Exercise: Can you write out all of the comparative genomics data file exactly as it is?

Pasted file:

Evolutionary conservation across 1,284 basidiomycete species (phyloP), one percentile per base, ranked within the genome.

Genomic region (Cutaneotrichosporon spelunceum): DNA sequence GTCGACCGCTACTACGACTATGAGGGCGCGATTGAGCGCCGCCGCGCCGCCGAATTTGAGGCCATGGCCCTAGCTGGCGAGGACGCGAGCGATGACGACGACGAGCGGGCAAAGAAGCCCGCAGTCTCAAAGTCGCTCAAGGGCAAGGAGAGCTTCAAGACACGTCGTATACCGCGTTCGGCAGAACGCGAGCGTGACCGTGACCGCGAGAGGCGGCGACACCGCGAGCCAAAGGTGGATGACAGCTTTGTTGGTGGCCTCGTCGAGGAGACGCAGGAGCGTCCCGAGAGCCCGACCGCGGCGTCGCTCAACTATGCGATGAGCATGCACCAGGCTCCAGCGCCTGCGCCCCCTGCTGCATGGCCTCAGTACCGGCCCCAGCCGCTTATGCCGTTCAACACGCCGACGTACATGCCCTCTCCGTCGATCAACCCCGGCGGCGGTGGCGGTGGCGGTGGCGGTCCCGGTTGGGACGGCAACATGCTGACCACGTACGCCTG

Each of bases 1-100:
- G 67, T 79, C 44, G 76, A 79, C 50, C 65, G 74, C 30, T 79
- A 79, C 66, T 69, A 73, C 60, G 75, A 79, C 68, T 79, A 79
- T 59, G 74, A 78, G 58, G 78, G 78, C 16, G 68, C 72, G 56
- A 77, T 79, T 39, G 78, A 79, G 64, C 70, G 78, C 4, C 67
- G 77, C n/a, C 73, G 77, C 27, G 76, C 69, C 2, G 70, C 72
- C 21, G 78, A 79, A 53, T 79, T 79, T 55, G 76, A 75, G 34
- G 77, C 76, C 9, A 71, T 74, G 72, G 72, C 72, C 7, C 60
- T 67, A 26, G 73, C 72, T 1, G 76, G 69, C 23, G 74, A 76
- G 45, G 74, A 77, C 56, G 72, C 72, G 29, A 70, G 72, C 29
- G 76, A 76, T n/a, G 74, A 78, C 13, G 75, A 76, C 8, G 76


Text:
Evolutionary conservation across 1,284 basidiomycete species (phyloP), one percentile per base, ranked within the genome.

Genomic region (Cutaneotrichosporon spelunceum): DNA sequence GTCGACCGCTACTACGACTATGAGGGCGCGATTGAGCGCCGCCGCGCCGCCGAATTTGAGGCCATGGCCCTAGCTGGCGAGGACGCGAGCGATGACGACGACGAGCGGGCAAAGAAGCCCGCAGTCTCAAAGTCGCTCAAGGGCAAGGAGAGCTTCAAGACACGTCGTATACCGCGTTCGGCAGAACGCGAGCGTGACCGTGACCGCGAGAGGCGGCGACACCGCGAGCCAAAGGTGGATGACAGCTTTGTTGGTGGCCTCGTCGAGGAGACGCAGGAGCGTCCCGAGAGCCCGACCGCGGCGTCGCTCAACTATGCGATGAGCATGCACCAGGCTCCAGCGCCTGCGCCCCCTGCTGCATGGCCTCAGTACCGGCCCCAGCCGCTTATGCCGTTCAACACGCCGACGTACATGCCCTCTCCGTCGATCAACCCCGGCGGCGGTGGCGGTGGCGGTGGCGGTCCCGGTTGGGACGGCAACATGCTGACCACGTACGCCTG

Each of bases 1-100:
- G 67, T 79, C 44, G 76, A 79, C 50, C 65, G 74, C 30, T 79
- A 79, C 66, T 69, A 73, C 60, G 75, A 79, C 68, T 79, A 79
- T 59, G 74, A 78, G 58, G 78, G 78, C 16, G 68, C 72, G 56
- A 77, T 79, T 39, G 78, A 79, G 64, C 70, G 78, C 4, C 67
- G 77, C n/a, C 73, G 77, C 27, G 76, C 69, C 2, G 70, C 72
- C 21, G 78, A 79, A 53, T 79, T 79, T 55, G 76, A 75, G 34
- G 77, C 76, C 9, A 71, T 74, G 72, G 72, C 72, C 7, C 60
- T 67, A 26, G 73, C 72, T 1, G 76, G 69, C 23, G 74, A 76
- G 45, G 74, A 77, C 56, G 72, C 72, G 29, A 70, G 72, C 29
- G 76, A 76, T n/a, G 74, A 78, C 13, G 75, A 76, C 8, G 76